Living with postnatal depression: ‘I felt terrified of motherhood and had no love for my baby’
Depression – I never believed in this word, especially not postnatal depression, how could anyone be depressed when they have a wonderful new baby, I thought?
It was 1986 and I had had a fantastically easy pregnancy, labour, delivery and had given birth to a healthy baby girl. However I felt strange, detached and very frightened by the overwhelming responsibility. Perhaps it was just my hormones and the pethidine that I had been given and hopefully I would feel better tomorrow I thought.
I didn’t feel better the next day or the day after, in fact as the week went by I felt considerably worse every day. I felt anxious, panicky and terrified of motherhood and no love for my baby at all. I was thinking I had made a dreadful mistake in having her.
Although I was a trained nursery nurse and had looked after many other people’s children I felt nothing for my own baby. I was wishing I had never had her. I couldn’t go on feeling like this so I went to my GP and told him my feelings, he said I was suffering from postnatal depression and prescribed me antidepressants. I was relieved that I knew what it was but I couldn’t believe I only had PND, I felt as if I was losing my mind and believed I had schizophrenia.
The medication didn’t seem to be working and I was feeling worse and worse until I started thinking that the only way out of this was to take my own life. Deep down I knew that if I wasn’t feeling so bad I wouldn’t want to stop living but there didn’t seem to be any relief for my dreadful feelings and thoughts. I confided in my husband and my GP. They were both very supportive and I was referred to a psychiatrist at a maternity hospital in West London. I was terrified of telling her how I was really feeling as I thought not only would she tell me that I had something far worse than PND but that she would also want to put me in hospital, which was my worst fear.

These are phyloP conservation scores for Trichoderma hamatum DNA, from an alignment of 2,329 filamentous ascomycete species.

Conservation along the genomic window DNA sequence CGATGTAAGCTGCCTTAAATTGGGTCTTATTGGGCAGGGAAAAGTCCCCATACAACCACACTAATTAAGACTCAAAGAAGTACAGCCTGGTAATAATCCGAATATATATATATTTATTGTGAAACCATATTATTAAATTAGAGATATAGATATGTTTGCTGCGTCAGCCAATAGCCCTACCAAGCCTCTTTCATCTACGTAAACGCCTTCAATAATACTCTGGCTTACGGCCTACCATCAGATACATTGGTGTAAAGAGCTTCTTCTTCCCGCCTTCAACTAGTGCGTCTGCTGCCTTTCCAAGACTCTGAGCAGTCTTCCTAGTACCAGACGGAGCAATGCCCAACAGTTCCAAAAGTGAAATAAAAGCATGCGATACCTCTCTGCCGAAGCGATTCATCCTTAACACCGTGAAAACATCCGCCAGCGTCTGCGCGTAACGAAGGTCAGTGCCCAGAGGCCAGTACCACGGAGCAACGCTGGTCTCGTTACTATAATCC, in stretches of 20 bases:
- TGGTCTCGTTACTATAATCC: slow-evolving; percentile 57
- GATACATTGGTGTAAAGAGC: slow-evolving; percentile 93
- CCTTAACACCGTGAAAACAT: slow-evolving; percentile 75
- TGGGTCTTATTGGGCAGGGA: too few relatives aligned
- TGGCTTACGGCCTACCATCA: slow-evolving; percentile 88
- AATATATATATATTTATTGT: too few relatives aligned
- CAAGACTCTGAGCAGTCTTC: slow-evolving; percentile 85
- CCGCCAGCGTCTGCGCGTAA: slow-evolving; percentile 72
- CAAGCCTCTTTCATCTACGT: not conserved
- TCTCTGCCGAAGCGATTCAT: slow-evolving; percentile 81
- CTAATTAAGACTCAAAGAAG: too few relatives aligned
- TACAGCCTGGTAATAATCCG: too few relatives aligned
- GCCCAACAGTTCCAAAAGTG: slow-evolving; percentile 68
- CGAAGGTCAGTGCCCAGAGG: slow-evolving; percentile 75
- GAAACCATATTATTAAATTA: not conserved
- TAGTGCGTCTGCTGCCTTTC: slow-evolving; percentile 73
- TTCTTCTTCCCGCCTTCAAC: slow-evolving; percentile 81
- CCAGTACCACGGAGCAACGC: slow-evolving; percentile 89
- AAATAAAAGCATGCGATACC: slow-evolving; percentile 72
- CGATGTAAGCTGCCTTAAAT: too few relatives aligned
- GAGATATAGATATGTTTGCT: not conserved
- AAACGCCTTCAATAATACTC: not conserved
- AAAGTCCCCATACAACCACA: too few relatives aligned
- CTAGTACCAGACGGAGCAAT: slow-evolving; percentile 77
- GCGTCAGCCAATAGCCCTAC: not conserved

Instead she became my lifeline, she changed my medication and every time I saw her she would constantly reassure me that I would recover although I never believed her. She explained to me that the reasons I couldn’t feel my love for Emma was due the severity of my depression, my feelings were suppressed and as I started to get better and the depression started to lift, my feelings would come through.
She was so right, gradually I would have glimpses of the old me and moments of feeling nearly ‘normal’, eventually when Emma was about a year I looked at her and realised that she was my baby and I was feeling attached to her. The relief was huge, I was actually getting better but it was a very gradual process. As the months went by my feelings for my gorgeous little girl grew and grew. She is now 26 and my love for her and Holly, now 23, has never stopped growing; they are a remarkable young women with no recollection of how terribly depressed I was after both of them.
When Emma was two we decided we wanted another child and Holly was born 10 months later. I had some preventative treatment of progesterone injections for a week after delivery but when I stopped then I felt very low and anxious again, similar to my feelings after Emma was born. I lost my appetite, had major irrational thoughts about my health and death. I recovered with the help of antidepressants and counselling.
Postnatal depression is the worst experience I have ever been through and just to put it into perspective for those who haven’t been through it; I had a very rare form of cancer when I was 24, I have lost a parent and two very close friends, been through a divorce, had a total hysterectomy and had bowel cancer five years ago. NONE of these experiences were nearly as bad as my PND. However, it has allowed me to be more compassionate and understanding of others and I think a stronger person for having gone through it.
Symptoms of PND include low mood, inability to enjoy or look forward to anything, high anxiety levels, despondency, and irrational obsessional thoughts. It is a myth that mums with PND don’t love their babies; there are many women who have no attachments issues but still have PND.
If you feel that you are struggling with your feelings or may be experiencing PND please talk to your GP or health visitor so that you can get the support that you need. Don’t be afraid, health professionals are there to help and the sooner you get it the sooner you will recover.
For more information visit: www.facebook.com/benendenhealthcareTagged in: baby care, depression, motherhood, postnatal depression
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